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Kings Road Medical Centre Outstanding

Reports


Inspection carried out on 15 September 2015

During a routine inspection

Letter from the Chief Inspector of General Practice

We carried out an announced comprehensive inspection at 9.00am on 15 September 2015. Overall the practice is rated as outstanding.

Please note that when referring to information throughout this report, for example any reference to the Quality and Outcomes Framework data, this relates to the most recent information available to the CQC at that time.

Our key findings across all the areas we inspected were as follows:

  • Staff understood and fulfilled their responsibilities to raise concerns and report incidents and near misses. All opportunities for learning from internal and external incidents were maximised.

  • The practice used innovative and proactive methods to improve patient outcomes, working with other local providers to share best practice. For example, the practice had teamed up with a social enterprise to tackle immediate health and social issues affecting Muslim communities such as mental health.

  • Patients said they were treated with compassion, dignity and respect and they were involved in their care and decisions about their treatment. Information was provided to help patients understand the care available to them.

  • The practice worked closely with other organisations and with the local community in planning how services were provided to ensure that they meet people’s needs.

  • The practice implemented suggestions for improvements and made changes to the way it delivered services as a consequence of feedback from patients and from the Patient Participation Group (PPG).

  • The practice had good facilities and was well equipped to treat patients and meet their needs. Information about how to complain was available and easy to understand.

  • The practice had a clear vision which had quality and safety as its top priority. A business plan was in place, was monitored and regularly reviewed and discussed with all staff. High standards were promoted and owned by all practice staff with evidence of team working across all roles.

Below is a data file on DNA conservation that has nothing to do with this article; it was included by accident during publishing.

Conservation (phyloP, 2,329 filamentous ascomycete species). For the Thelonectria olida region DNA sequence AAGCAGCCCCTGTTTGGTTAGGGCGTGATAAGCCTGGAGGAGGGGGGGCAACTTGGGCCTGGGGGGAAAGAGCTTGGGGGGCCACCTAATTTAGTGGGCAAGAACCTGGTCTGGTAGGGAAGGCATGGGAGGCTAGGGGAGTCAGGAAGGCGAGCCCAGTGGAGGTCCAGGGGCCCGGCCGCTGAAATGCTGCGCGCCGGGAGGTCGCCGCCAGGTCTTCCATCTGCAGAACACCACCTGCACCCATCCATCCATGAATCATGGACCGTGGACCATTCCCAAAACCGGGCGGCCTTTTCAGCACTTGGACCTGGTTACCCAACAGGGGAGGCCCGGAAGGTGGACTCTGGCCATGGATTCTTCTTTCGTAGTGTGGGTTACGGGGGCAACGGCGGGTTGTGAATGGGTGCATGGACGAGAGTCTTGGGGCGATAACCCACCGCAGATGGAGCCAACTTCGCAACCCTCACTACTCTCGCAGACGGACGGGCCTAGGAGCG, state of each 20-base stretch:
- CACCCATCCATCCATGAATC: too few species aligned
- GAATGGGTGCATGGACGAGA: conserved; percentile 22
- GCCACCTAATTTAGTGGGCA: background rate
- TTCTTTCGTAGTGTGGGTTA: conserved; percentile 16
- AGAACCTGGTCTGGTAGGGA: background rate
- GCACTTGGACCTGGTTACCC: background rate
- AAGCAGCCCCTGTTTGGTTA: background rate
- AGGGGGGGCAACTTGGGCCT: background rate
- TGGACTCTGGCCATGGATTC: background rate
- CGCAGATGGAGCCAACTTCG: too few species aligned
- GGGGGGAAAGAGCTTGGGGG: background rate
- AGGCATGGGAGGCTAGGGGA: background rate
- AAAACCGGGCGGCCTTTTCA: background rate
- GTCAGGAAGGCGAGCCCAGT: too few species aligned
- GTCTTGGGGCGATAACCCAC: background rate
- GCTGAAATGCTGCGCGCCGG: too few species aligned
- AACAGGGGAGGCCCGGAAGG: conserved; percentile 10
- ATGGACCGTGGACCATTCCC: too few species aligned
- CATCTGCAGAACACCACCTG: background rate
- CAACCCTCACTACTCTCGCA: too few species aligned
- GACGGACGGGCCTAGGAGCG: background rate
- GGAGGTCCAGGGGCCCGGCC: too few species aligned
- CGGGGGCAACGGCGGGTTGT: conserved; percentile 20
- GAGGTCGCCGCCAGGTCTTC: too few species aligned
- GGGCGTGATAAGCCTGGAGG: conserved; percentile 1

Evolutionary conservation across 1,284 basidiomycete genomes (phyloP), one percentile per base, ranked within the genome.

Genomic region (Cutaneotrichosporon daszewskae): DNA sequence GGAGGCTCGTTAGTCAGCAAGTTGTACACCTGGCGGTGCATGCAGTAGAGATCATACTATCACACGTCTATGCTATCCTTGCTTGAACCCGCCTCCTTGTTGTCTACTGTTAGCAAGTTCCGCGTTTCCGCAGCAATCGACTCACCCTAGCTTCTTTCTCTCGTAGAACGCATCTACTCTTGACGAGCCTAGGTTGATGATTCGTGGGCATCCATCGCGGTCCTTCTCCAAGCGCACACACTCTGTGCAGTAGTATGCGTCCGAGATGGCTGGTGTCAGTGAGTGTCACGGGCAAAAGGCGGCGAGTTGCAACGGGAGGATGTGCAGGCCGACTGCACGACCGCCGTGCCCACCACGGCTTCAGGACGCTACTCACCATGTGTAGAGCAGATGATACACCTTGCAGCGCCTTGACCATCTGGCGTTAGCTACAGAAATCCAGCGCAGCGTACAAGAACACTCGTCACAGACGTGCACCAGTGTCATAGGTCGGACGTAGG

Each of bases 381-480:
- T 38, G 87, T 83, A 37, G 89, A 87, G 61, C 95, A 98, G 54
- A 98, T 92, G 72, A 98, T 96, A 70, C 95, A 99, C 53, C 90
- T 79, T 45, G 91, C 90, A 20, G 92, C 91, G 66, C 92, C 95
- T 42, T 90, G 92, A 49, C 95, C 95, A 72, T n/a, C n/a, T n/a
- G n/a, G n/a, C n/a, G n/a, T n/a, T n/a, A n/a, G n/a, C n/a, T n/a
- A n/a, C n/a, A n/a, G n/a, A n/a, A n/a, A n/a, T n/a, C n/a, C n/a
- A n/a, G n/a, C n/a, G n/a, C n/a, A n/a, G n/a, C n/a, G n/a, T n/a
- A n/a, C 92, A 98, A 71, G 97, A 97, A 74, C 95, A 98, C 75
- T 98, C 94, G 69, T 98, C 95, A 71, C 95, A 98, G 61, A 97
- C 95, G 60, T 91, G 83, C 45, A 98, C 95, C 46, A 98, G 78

We saw several areas of outstanding practice including:

  • The practice had a daily ‘frontline’ GP who provided both telephone / email consultations, urgent prescriptions and a triage service. The practice said this provided expert care at the point of contact. This had reduced the need for patients to have an appointment with a GP.

  • The chief executive sent all staff a weekly ‘staff matters’ bulletin by email. This provided them with any information about the practice including clinical updates, staffing matters, training opportunities and any changes within the practice group.

  • The provider had developed two training packages. One for clinicians, which entailed fortnightly consultant-led training for GPs via webinars in a collaborative learning environment designed to enhance clinical knowledge and delivering excellent patient services and another for receptionists training as Healthcare Assistants (HCAs). The training was used by other local practices.

  • The practice had maximised their Quality and Outcomes Framework (QOF) performance over the previous six years and flu vaccination rates for over 65s and at risk groups were consistently above the Clinical Commissioning Group (CCG) for the previous five years.

  • The practice had teamed up with a social enterprise to tackle immediate health and social issues affecting Muslim communities such as mental health. They had co-produced a short film with patients, clinicians and faith groups called “Talking from the heart” exploring mental health diagnosis and therapy by combining medical and faith advice.

Professor Steve Field (CBE FRCP FFPH FRCGP) 

Chief Inspector of General Practice